By Michael Lee
Washington Post Staff Writer
Wednesday, January 6, 2010; D01
PHILADELPHIA -- The day after meeting with law enforcement officials in the District, Gilbert Arenas was back on the basketball court, the place that has provided him refuge throughout his life. But the moment Arenas was announced before the Washington Wizards played the Philadelphia 76ers, he suddenly had to deal with a hostile environment, as Philadelphia fans booed him lustily and taunted him with screams of, "Don't shoot me!"
Once famous for being quirky and goofy, Arenas is now infamous following a locker room dispute with teammate Javaris Crittenton in which guns were displayed. Arenas explained his reason for handling the guns during an argument with Crittenton on Dec. 21 as "a misguided effort to play a joke on a teammate." He's tried to use humor to combat this stressful situation -- which could lead to serious trouble for violating D.C. gun laws and league rules. And, as his teammates gathered in a circle before the game, Arenas got in the middle, formed his hands into pistols -- thumbs up, index fingers out -- and acted as if he were shooting his teammates.
"They said, 'Do it. Do it. Do it,' " Arenas said of his teammates. "You wonder why I can't be serious?"
His teammates laughed hysterically. "Gil being Gil," Nick Young said afterward. "He's still finding ways to be funny."
But the Wizards didn't find much humorous through the first 26 minutes against the 76ers, as they found themselves trailing by 18 points early in the third quarter. But with Antawn Jamison scoring a game-high 32 points and Young coming off the bench to add 21, Washington rallied to a 104-97 win against the 76ers and snapped a four-game losing streak. The Wizards (11-21) are 3-0 this season against former coach Eddie Jordan, but they don't face the 76ers again this season.
Arenas scored 19 points, handed out a season-high 14 assists and had a long embrace with one of his hecklers before leaving the court. "I said after the win, I want my hug," he said. "This is a vicious crowd. You don't think I think the fans are going to come out and be the way they are. I'm just going to interact and do what I do."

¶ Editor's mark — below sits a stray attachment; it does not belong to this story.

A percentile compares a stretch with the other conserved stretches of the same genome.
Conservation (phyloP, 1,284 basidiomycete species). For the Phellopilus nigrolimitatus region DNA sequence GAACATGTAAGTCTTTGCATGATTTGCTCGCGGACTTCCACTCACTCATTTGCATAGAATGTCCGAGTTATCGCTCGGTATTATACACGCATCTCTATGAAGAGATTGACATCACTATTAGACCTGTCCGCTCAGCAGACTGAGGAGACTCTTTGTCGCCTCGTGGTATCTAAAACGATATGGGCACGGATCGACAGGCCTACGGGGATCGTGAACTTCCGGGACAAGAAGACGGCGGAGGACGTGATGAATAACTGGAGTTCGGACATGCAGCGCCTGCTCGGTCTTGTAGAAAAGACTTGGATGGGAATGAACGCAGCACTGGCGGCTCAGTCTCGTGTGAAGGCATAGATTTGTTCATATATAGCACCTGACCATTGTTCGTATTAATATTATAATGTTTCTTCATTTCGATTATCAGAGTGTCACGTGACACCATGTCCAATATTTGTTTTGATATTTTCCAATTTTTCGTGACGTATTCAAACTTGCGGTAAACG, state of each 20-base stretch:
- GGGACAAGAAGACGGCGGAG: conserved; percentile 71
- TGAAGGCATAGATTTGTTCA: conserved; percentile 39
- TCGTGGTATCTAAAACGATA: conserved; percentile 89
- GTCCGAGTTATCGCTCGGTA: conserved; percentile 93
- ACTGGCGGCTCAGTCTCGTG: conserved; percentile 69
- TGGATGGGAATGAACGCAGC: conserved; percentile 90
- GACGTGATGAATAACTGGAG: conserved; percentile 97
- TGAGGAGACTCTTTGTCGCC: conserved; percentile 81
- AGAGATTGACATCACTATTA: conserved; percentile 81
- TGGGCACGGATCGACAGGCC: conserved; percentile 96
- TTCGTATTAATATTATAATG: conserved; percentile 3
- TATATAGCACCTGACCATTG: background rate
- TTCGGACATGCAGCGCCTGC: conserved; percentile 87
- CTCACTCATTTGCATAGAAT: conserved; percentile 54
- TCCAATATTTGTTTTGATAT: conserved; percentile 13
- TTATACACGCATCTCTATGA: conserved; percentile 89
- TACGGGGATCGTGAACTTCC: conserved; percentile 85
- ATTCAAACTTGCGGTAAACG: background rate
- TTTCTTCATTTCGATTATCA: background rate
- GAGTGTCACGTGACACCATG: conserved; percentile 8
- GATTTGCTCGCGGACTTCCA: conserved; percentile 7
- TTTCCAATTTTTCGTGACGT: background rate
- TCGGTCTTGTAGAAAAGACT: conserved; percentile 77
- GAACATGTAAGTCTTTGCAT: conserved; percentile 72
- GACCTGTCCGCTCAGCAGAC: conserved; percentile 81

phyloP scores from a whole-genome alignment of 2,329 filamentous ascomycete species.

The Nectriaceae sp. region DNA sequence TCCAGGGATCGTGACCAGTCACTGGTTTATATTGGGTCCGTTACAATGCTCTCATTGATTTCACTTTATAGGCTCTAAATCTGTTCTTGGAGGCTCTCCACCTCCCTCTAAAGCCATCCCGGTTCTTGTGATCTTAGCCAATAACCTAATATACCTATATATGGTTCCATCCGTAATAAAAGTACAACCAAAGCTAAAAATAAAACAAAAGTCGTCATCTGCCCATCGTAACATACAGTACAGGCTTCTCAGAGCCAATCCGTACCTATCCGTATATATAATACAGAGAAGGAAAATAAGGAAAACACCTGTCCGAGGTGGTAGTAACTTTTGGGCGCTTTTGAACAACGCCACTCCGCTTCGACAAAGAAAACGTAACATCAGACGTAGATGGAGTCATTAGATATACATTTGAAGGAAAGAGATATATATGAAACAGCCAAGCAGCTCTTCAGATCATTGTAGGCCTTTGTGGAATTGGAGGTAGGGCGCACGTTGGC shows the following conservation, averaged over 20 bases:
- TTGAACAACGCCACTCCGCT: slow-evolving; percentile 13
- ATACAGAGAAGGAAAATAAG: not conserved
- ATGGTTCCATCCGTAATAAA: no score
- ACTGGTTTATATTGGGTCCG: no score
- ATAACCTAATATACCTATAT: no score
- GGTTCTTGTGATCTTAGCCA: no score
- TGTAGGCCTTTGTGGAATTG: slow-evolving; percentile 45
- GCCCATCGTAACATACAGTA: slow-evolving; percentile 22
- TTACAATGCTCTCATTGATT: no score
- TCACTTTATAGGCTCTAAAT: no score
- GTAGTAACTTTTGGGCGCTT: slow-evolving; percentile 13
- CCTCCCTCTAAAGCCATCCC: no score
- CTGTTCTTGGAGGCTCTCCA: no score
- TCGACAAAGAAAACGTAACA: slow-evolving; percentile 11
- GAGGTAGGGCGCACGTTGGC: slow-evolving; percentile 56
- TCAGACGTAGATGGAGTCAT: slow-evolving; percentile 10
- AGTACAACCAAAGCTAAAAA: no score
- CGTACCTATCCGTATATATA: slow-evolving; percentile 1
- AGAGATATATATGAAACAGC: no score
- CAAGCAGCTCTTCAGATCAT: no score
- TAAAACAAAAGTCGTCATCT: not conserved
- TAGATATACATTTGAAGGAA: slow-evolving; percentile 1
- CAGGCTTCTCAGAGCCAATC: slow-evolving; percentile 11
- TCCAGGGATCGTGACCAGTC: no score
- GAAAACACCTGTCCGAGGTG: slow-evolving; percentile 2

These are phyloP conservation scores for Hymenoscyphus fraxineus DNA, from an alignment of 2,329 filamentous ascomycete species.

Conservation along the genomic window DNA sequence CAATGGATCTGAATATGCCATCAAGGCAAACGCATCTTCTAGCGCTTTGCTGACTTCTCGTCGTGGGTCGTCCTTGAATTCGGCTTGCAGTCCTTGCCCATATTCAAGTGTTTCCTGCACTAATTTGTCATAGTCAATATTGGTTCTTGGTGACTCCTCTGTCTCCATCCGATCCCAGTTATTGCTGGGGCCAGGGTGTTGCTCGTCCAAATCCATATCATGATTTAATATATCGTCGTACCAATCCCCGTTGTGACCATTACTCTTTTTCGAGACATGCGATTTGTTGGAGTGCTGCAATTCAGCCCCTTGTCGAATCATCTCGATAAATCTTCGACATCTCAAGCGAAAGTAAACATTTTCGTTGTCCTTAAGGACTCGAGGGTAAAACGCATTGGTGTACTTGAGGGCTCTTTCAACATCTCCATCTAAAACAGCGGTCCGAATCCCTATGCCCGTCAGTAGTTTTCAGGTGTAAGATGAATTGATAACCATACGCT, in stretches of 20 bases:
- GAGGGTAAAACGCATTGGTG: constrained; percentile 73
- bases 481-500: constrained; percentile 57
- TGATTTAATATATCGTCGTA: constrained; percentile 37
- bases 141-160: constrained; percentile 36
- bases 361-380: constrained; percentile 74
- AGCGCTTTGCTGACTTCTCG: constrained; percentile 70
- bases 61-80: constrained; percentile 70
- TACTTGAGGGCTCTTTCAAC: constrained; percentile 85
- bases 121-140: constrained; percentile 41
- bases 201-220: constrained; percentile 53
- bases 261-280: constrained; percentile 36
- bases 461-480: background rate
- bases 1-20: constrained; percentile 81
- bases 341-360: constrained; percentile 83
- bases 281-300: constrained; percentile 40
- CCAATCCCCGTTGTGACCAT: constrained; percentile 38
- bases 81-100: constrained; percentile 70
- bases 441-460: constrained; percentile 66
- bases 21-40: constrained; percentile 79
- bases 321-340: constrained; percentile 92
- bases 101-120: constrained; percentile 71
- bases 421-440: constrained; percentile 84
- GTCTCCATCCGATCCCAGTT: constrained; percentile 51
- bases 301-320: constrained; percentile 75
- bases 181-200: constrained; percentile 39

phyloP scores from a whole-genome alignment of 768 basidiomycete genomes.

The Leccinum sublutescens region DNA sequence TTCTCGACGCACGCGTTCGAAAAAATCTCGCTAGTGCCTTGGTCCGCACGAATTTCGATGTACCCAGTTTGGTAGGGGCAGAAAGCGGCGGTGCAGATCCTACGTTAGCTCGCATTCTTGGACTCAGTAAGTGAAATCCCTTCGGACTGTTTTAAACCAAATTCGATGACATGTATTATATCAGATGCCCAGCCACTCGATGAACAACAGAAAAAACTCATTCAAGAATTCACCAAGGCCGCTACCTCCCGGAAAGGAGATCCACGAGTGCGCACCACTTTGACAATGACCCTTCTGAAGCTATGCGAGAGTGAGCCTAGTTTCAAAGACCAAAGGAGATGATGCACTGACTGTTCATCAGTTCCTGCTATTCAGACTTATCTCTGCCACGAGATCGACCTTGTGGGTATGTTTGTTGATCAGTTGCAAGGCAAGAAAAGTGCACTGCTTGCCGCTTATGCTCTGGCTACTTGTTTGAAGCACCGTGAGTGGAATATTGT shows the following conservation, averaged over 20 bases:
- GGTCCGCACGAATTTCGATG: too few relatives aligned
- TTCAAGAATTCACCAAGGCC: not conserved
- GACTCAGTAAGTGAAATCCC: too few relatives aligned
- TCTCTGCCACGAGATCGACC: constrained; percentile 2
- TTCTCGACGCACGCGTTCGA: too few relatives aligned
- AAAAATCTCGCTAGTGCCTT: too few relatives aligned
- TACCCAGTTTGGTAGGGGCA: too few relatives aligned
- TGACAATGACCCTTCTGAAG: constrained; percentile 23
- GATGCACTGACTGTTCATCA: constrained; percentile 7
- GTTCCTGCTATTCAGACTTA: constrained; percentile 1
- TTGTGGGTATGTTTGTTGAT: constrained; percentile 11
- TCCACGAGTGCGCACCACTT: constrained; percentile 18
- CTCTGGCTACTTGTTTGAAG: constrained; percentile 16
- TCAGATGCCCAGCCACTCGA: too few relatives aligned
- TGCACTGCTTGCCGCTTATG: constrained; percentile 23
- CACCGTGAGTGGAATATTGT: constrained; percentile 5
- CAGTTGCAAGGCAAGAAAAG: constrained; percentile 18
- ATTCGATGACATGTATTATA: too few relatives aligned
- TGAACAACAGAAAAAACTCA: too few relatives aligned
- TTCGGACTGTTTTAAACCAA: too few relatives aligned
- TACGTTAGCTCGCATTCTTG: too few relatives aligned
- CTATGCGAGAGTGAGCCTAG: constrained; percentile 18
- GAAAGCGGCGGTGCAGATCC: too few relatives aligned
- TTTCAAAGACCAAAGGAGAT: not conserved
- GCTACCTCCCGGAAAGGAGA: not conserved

Brothers Derek and Kevin Hines sat across from the Wizards' bench and held up a sign that read, "Go Sixers, Time To Disarm Agent Zero." During a break in action during the second quarter, a security guard confiscated the sign, balled it up and tossed it in the trash. Fans seated in their section started booing.
Derek Hines, a law student at Villanova, questioned why his sign was taken away, but said the security guard informed him that the NBA had instructed them to remove all signs that targeted Arenas. "It was nothing offensive," Hines said, adding that he and his brother made the sign 30 minutes before leaving their home in Lancaster, Pa., for the game. "The offensive part is, he's bringing guns into the locker room."
For breaking the rules of the collective bargaining agreement, Arenas could get a fine of up to $50,000 and a suspension from NBA Commissioner David Stern. Arenas could be suspended before the legal process plays out.
But one league official, speaking on condition of anonymity because the individual could not make public comments on behalf of Stern, said he likely would wait until he was comfortable with the information he has received before making a decision about Arenas. The CBA prohibits a player from being punished for the same offense twice, which one league source explained as the reason why the Wizards haven't suspended Arenas.
Arenas was asked after the game what he feared more, law enforcement or David Stern?
"Stern is mean," Arenas said. "I think he may make his decision before [the legal process plays out]. Most likely he's getting a lot of pressure, because of all the stories going around, to act. . . . I've looked at some of the charges brought against other people and they were [suspended] three to five games."
The stiffest gun-related penalty Stern has handed out was a seven-game suspension for Stephen Jackson, who pleaded guilty to one count of felony criminal recklessness after firing five shots in a dispute outside an Indianapolis strip club.
Arenas said it is easy for him to stay calm through this tumultuous period. "If I really did something wrong, I would feel remorse in what I did, but I didn't do anything," he said. "You can slander me, or whatever, it doesn't matter. I'm still alive. I'm playing basketball.
"I'll take all the hits right now. The truth is there; there is no point in getting angry and mad," Arenas said. "At the end of the day, all that I want is a sorry. It can be small print. Maybe just one person do it, for slandering me. Because you guys have no idea."
Arenas will celebrate his 28th birthday on Wednesday and will head into another difficult road environment in Cleveland. 'They're worse," Arenas said of Cavaliers' fans. "They hate us."
Jamison was asked after the game what he planned on giving Arenas for his birthday. "A muzzle," he said.